Understanding Netbooks: How They Differ From Notebooks And Why You Might Need One

You've Come A Long Way, Baby!

This might come as a surprise to you, but netbooks have been around since as far back as 1994! The distinction of being the first ever netbook-like device goes to the HP 200Lx, which boasted (for its time) an 8 MHz x86 CPU, 640 x 200 non-backlit monochrome screen, and upto 2 MB of RAM. Weighing only an amazing 300 grams, it was powered by 2 AA batteries that lasted weeks at a time. The only reason this little marvel never caught on was that it could only run basic DOS and Windows 3.0 applications, with multimedia being far beyond its reach. Still, it was an honest-to-goodness netbook, once you connected a modem to its serial port.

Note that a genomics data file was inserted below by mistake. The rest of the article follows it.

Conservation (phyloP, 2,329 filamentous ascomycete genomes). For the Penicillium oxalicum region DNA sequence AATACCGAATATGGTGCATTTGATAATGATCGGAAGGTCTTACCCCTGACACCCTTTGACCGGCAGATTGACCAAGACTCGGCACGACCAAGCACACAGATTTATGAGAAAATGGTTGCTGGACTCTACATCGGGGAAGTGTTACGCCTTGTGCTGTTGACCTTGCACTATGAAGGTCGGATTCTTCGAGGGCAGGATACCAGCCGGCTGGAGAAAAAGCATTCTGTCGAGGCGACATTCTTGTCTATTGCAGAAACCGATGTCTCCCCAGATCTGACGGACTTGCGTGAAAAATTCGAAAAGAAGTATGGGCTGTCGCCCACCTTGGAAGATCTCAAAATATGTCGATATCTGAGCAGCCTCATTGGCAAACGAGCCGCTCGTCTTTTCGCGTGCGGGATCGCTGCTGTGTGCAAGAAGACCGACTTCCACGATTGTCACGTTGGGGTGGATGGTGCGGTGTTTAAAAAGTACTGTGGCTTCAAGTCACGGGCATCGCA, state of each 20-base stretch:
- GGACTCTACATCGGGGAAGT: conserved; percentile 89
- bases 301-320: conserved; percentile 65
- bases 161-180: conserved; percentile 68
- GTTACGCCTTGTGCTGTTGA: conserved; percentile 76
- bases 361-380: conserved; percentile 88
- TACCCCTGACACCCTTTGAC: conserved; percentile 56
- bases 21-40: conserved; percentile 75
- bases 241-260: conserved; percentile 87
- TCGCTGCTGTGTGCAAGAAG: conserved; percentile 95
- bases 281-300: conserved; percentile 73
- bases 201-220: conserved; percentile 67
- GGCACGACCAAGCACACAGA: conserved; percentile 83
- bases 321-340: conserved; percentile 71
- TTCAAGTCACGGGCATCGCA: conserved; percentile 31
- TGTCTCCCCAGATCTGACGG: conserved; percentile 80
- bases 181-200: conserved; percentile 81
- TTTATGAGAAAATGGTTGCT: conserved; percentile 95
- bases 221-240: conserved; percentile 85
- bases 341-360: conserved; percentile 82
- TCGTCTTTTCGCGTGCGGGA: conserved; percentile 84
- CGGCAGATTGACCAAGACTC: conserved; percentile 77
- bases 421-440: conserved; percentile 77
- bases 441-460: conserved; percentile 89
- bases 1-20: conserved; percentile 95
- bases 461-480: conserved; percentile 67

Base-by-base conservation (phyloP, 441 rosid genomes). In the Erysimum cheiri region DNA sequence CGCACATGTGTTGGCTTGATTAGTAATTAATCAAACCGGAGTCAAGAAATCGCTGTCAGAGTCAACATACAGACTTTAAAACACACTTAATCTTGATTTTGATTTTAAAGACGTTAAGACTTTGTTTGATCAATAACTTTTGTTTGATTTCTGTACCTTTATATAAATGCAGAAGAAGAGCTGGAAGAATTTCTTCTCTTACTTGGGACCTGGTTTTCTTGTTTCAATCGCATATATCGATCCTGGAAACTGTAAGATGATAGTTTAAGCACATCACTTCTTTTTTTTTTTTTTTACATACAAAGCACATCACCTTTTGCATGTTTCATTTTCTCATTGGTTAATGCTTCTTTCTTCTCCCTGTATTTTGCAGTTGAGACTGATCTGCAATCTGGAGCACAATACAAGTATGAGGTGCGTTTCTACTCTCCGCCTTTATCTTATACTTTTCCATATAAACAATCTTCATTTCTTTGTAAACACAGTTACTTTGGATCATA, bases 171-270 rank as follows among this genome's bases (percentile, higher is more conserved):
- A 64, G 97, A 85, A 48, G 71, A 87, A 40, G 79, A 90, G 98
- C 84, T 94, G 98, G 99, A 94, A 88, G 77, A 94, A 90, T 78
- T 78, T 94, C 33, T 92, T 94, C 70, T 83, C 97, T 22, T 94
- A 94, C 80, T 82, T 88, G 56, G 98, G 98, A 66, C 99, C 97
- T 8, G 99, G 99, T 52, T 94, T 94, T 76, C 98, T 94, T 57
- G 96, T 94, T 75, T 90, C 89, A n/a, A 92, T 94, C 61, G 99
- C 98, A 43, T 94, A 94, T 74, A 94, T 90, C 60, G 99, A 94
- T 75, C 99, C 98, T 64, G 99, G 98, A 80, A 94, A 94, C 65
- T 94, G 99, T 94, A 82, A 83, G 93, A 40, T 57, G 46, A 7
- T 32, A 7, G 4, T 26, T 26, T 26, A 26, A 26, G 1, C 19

The next step in the evolution of the netbook was the Psion 5, launched in the late 90s by an eponymous British company that had manufactured the Psion Organizer series of PDAs around a decade earlier. The Psion 5 took a fundamentally different approach to the problem of packing the maximum power into a limited form factor by choosing the much more powerful 36 MHz ARM processor with upto 16 MB of RAM, using the same screen type as the 200Lx. Since the CPU was not compatible with DOS\Windows, Psion came up with its own OS from scratch, called Epoc. This piece of software was so good, it was later developed into the Symbian smartphone OS, which powers millions of devices today. In fact, Psion receives most of its current revenue from the royalties generated by the OS.